Sushi By Scratch Restaurants, whose California location received a Michelin star, now has a location in downtown Seattle. Reservations are currently all sold out, but more are released on the first of every month at 10 a.m. The restaurant serves a $165 17-course omakase experience, a price point that’s lower than some other omakase around town. Six of these courses are uniquely Californian takes on nigiri from owner Phillip Frankland Lee, a white chef from Los Angeles, including a hamachi nigiri brushed with sweet corn pudding and topped with sourdough bread crumbs. The other 10 courses are unique to the Seattle location and will incorporate local ingredients like geoduck, king salmon, and Dungeness crab.

Maíz Molino

Pike Place Market’s terrific but tiny Maíz now has a much-bigger sibling in Denny Triangle, where owners Aldo Góngora, his wife Angelica, and sister-in-law Roxana Martin are showing off their nixtamalized heirloom-corn tortillas alongside a wider range of specialties, from a complex pork pozole rojo and a dish of griddled barbacoa lamb, olla beans, and consomé at brunch to chochoyote caldo (a seafood stew) and a peanutty chicken mole at dinner. The fancy sit-down Mexican restaurant Maíz Molino, which means corn mill, also serves micheladas and creative cocktails like Whitexican, which you’d best believe also features freshly ground corn in the form of pinole, plus espresso, mezcal, corn liqueur, and almond milk.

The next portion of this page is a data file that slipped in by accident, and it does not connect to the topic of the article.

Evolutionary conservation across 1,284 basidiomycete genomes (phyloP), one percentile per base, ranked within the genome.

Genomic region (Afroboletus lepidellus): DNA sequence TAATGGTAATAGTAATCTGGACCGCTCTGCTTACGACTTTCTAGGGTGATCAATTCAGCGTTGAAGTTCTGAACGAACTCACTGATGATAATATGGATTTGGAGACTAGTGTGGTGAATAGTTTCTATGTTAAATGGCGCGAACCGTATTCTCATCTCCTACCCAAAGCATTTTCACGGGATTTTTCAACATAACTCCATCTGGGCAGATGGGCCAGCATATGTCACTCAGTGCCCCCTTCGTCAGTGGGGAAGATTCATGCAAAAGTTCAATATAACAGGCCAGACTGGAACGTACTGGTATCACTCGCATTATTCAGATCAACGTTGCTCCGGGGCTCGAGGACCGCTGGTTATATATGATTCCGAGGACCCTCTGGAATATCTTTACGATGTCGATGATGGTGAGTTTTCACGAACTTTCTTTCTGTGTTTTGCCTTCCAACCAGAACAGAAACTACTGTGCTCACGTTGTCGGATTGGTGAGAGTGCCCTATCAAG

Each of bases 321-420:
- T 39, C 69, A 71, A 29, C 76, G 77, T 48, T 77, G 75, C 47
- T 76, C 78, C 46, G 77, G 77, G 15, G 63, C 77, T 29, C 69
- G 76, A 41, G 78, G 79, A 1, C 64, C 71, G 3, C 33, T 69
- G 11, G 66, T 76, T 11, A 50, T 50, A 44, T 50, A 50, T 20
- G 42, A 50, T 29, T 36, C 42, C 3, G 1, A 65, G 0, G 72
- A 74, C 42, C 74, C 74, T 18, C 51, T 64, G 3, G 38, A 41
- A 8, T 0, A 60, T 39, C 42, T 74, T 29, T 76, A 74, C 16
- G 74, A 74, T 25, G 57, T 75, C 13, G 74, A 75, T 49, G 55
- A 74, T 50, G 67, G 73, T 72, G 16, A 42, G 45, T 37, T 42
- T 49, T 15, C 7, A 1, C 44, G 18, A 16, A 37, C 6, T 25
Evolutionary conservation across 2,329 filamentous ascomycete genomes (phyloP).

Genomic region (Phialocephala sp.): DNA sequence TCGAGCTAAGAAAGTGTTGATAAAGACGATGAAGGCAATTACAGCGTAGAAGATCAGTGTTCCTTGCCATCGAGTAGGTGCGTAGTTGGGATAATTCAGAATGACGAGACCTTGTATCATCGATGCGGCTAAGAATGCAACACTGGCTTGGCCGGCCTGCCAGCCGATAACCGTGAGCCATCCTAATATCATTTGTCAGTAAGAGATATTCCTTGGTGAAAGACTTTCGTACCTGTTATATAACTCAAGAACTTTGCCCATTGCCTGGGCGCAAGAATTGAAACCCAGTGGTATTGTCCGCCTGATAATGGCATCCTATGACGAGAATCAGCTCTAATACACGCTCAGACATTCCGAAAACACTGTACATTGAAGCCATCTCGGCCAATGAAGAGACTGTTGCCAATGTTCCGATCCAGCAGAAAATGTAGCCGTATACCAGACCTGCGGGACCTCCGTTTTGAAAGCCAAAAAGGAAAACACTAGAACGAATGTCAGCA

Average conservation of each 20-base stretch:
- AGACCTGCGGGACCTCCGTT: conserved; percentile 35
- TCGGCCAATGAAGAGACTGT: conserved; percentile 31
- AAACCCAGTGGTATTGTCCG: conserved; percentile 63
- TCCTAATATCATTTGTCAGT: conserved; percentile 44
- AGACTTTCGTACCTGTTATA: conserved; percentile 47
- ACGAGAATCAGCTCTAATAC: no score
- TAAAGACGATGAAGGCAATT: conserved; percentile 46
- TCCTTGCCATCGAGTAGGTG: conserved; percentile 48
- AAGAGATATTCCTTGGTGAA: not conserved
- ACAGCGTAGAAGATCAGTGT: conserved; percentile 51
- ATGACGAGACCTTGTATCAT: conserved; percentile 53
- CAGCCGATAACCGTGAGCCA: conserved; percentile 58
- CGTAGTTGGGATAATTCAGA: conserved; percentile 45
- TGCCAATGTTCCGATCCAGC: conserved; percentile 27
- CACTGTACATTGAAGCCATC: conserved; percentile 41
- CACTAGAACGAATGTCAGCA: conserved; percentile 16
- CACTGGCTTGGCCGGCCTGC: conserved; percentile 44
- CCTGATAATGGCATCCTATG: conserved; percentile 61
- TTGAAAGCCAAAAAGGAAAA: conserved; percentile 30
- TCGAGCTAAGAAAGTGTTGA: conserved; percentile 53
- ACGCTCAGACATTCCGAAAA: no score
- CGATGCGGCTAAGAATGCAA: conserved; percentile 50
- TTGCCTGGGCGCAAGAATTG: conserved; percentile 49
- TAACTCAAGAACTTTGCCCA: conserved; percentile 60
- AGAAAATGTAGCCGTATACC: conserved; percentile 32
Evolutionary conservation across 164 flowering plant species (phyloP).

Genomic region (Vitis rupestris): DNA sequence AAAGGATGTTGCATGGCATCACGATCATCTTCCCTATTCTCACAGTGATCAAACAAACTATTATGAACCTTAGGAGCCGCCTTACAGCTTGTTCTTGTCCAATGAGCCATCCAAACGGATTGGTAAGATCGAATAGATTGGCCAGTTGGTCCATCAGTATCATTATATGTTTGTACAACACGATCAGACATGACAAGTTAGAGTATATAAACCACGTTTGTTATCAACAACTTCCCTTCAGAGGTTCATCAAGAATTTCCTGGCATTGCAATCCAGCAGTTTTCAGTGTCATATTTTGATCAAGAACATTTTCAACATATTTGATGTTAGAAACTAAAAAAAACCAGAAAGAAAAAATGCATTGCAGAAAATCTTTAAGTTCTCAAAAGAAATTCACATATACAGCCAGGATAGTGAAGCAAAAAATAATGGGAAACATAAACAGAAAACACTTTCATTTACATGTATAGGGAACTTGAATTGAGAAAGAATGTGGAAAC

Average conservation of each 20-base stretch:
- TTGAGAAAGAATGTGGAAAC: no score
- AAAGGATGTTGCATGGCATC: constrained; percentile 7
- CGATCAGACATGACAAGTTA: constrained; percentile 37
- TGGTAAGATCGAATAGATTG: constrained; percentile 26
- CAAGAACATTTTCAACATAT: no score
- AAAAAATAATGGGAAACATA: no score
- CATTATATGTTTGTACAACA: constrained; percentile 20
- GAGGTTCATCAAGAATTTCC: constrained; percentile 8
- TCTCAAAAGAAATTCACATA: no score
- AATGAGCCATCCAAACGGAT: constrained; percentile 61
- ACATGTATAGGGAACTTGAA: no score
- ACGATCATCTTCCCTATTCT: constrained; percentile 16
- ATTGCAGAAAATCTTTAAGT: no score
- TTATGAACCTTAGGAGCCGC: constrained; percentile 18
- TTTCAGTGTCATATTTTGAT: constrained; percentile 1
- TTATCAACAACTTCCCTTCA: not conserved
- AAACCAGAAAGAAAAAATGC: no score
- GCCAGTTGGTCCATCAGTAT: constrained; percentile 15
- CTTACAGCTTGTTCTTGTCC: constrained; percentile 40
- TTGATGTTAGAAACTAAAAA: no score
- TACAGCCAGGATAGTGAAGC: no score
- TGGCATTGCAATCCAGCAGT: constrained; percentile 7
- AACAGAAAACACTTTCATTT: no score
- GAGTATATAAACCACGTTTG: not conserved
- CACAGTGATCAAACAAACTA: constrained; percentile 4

A top-down view of a light-wood table with a dark-orange bowl on it, filled with darkly colored pork pozole rojo topped with bright shredded lettuce and slices of radish.
Pork pozole rojo at Maiz Molino.
Jade Yamazaki Stewart/Eater

Kōbo Pizza

Kōbo is star chef Shota Nakajima’s newest project, which offers chaotic pizzas that fuse elements of Detroit-style pizza and Osaka street food inside of Redhook Brewlab, right next to Nakajima’s fried chicken restaurant, Taku. Pizzas include the Dodger, topped with teriyaki brisket, and the Hot Neighbor, topped by Taku fried chicken and koji hot sauce. The restaurant is also serving drinking snacks like Japanese pickles, salt and pepper broccoli with sweet chili sauce, and corn dog nuggets with chili jam ketchup.